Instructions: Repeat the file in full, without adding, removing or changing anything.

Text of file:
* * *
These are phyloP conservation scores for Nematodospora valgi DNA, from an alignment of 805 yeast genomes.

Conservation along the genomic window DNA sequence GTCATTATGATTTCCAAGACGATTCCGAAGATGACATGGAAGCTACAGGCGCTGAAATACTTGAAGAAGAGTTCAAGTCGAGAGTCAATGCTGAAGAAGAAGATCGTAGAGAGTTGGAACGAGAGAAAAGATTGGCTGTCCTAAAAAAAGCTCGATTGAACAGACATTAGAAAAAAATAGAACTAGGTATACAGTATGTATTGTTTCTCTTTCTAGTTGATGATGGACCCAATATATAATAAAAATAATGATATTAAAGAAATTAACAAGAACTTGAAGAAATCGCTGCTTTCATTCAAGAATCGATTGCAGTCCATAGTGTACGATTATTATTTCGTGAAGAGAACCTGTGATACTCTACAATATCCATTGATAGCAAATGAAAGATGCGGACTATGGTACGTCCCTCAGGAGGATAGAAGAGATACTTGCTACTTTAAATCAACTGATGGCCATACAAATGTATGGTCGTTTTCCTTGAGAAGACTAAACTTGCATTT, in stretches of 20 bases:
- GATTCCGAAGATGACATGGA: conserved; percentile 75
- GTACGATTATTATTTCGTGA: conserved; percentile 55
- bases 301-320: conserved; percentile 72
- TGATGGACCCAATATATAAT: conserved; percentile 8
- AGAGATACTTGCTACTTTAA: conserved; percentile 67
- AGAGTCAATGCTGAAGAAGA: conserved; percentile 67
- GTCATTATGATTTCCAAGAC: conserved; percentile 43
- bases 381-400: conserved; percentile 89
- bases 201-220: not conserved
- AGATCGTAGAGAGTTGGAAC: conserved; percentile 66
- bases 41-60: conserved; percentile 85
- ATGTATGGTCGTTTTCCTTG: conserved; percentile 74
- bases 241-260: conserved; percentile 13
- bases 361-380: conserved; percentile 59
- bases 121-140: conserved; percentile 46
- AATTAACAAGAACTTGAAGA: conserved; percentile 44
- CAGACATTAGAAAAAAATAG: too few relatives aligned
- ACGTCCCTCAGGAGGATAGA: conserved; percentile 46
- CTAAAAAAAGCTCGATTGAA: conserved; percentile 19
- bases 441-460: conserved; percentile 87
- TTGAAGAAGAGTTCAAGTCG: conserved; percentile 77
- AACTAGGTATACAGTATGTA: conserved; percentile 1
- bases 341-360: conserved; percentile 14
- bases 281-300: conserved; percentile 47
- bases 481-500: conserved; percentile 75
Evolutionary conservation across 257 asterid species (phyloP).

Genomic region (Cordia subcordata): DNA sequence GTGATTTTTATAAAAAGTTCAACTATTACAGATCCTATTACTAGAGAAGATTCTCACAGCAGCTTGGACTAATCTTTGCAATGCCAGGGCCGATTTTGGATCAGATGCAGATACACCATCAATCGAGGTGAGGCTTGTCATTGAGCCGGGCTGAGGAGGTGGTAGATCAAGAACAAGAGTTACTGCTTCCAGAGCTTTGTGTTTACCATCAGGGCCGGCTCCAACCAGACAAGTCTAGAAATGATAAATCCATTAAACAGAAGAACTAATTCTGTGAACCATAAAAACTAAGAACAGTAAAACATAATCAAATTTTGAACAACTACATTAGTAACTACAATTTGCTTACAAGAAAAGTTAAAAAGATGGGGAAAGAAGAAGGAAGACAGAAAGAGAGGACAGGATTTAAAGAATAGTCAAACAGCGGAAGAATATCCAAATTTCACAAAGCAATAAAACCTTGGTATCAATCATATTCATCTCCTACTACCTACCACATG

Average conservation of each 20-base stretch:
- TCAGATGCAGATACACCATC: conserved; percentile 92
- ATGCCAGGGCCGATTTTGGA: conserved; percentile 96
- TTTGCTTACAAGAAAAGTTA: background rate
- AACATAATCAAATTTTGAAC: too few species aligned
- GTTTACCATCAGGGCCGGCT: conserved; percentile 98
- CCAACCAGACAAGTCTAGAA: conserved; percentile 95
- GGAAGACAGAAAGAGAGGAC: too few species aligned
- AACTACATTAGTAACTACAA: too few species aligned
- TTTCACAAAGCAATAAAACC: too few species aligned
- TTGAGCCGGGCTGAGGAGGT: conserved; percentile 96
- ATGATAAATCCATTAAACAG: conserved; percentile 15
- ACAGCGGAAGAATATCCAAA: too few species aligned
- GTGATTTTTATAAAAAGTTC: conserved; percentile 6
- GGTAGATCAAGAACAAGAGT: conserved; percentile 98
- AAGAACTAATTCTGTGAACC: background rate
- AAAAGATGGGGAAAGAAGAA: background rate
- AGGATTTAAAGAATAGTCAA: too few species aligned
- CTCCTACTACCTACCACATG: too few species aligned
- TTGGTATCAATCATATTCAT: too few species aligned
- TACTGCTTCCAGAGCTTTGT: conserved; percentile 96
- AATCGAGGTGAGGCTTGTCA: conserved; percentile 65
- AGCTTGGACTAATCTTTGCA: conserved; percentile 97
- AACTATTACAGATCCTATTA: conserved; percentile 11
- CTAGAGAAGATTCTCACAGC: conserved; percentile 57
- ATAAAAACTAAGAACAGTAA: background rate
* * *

These are phyloP conservation scores for Nematodospora valgi DNA, from an alignment of 805 yeast genomes.

Conservation along the genomic window DNA sequence GTCATTATGATTTCCAAGACGATTCCGAAGATGACATGGAAGCTACAGGCGCTGAAATACTTGAAGAAGAGTTCAAGTCGAGAGTCAATGCTGAAGAAGAAGATCGTAGAGAGTTGGAACGAGAGAAAAGATTGGCTGTCCTAAAAAAAGCTCGATTGAACAGACATTAGAAAAAAATAGAACTAGGTATACAGTATGTATTGTTTCTCTTTCTAGTTGATGATGGACCCAATATATAATAAAAATAATGATATTAAAGAAATTAACAAGAACTTGAAGAAATCGCTGCTTTCATTCAAGAATCGATTGCAGTCCATAGTGTACGATTATTATTTCGTGAAGAGAACCTGTGATACTCTACAATATCCATTGATAGCAAATGAAAGATGCGGACTATGGTACGTCCCTCAGGAGGATAGAAGAGATACTTGCTACTTTAAATCAACTGATGGCCATACAAATGTATGGTCGTTTTCCTTGAGAAGACTAAACTTGCATTT, in stretches of 20 bases:
- GATTCCGAAGATGACATGGA: conserved; percentile 75
- GTACGATTATTATTTCGTGA: conserved; percentile 55
- bases 301-320: conserved; percentile 72
- TGATGGACCCAATATATAAT: conserved; percentile 8
- AGAGATACTTGCTACTTTAA: conserved; percentile 67
- AGAGTCAATGCTGAAGAAGA: conserved; percentile 67
- GTCATTATGATTTCCAAGAC: conserved; percentile 43
- bases 381-400: conserved; percentile 89
- bases 201-220: not conserved
- AGATCGTAGAGAGTTGGAAC: conserved; percentile 66
- bases 41-60: conserved; percentile 85
- ATGTATGGTCGTTTTCCTTG: conserved; percentile 74
- bases 241-260: conserved; percentile 13
- bases 361-380: conserved; percentile 59
- bases 121-140: conserved; percentile 46
- AATTAACAAGAACTTGAAGA: conserved; percentile 44
- CAGACATTAGAAAAAAATAG: too few relatives aligned
- ACGTCCCTCAGGAGGATAGA: conserved; percentile 46
- CTAAAAAAAGCTCGATTGAA: conserved; percentile 19
- bases 441-460: conserved; percentile 87
- TTGAAGAAGAGTTCAAGTCG: conserved; percentile 77
- AACTAGGTATACAGTATGTA: conserved; percentile 1
- bases 341-360: conserved; percentile 14
- bases 281-300: conserved; percentile 47
- bases 481-500: conserved; percentile 75
Evolutionary conservation across 257 asterid species (phyloP).

Genomic region (Cordia subcordata): DNA sequence GTGATTTTTATAAAAAGTTCAACTATTACAGATCCTATTACTAGAGAAGATTCTCACAGCAGCTTGGACTAATCTTTGCAATGCCAGGGCCGATTTTGGATCAGATGCAGATACACCATCAATCGAGGTGAGGCTTGTCATTGAGCCGGGCTGAGGAGGTGGTAGATCAAGAACAAGAGTTACTGCTTCCAGAGCTTTGTGTTTACCATCAGGGCCGGCTCCAACCAGACAAGTCTAGAAATGATAAATCCATTAAACAGAAGAACTAATTCTGTGAACCATAAAAACTAAGAACAGTAAAACATAATCAAATTTTGAACAACTACATTAGTAACTACAATTTGCTTACAAGAAAAGTTAAAAAGATGGGGAAAGAAGAAGGAAGACAGAAAGAGAGGACAGGATTTAAAGAATAGTCAAACAGCGGAAGAATATCCAAATTTCACAAAGCAATAAAACCTTGGTATCAATCATATTCATCTCCTACTACCTACCACATG

Average conservation of each 20-base stretch:
- TCAGATGCAGATACACCATC: conserved; percentile 92
- ATGCCAGGGCCGATTTTGGA: conserved; percentile 96
- TTTGCTTACAAGAAAAGTTA: background rate
- AACATAATCAAATTTTGAAC: too few species aligned
- GTTTACCATCAGGGCCGGCT: conserved; percentile 98
- CCAACCAGACAAGTCTAGAA: conserved; percentile 95
- GGAAGACAGAAAGAGAGGAC: too few species aligned
- AACTACATTAGTAACTACAA: too few species aligned
- TTTCACAAAGCAATAAAACC: too few species aligned
- TTGAGCCGGGCTGAGGAGGT: conserved; percentile 96
- ATGATAAATCCATTAAACAG: conserved; percentile 15
- ACAGCGGAAGAATATCCAAA: too few species aligned
- GTGATTTTTATAAAAAGTTC: conserved; percentile 6
- GGTAGATCAAGAACAAGAGT: conserved; percentile 98
- AAGAACTAATTCTGTGAACC: background rate
- AAAAGATGGGGAAAGAAGAA: background rate
- AGGATTTAAAGAATAGTCAA: too few species aligned
- CTCCTACTACCTACCACATG: too few species aligned
- TTGGTATCAATCATATTCAT: too few species aligned
- TACTGCTTCCAGAGCTTTGT: conserved; percentile 96
- AATCGAGGTGAGGCTTGTCA: conserved; percentile 65
- AGCTTGGACTAATCTTTGCA: conserved; percentile 97
- AACTATTACAGATCCTATTA: conserved; percentile 11
- CTAGAGAAGATTCTCACAGC: conserved; percentile 57
- ATAAAAACTAAGAACAGTAA: background rate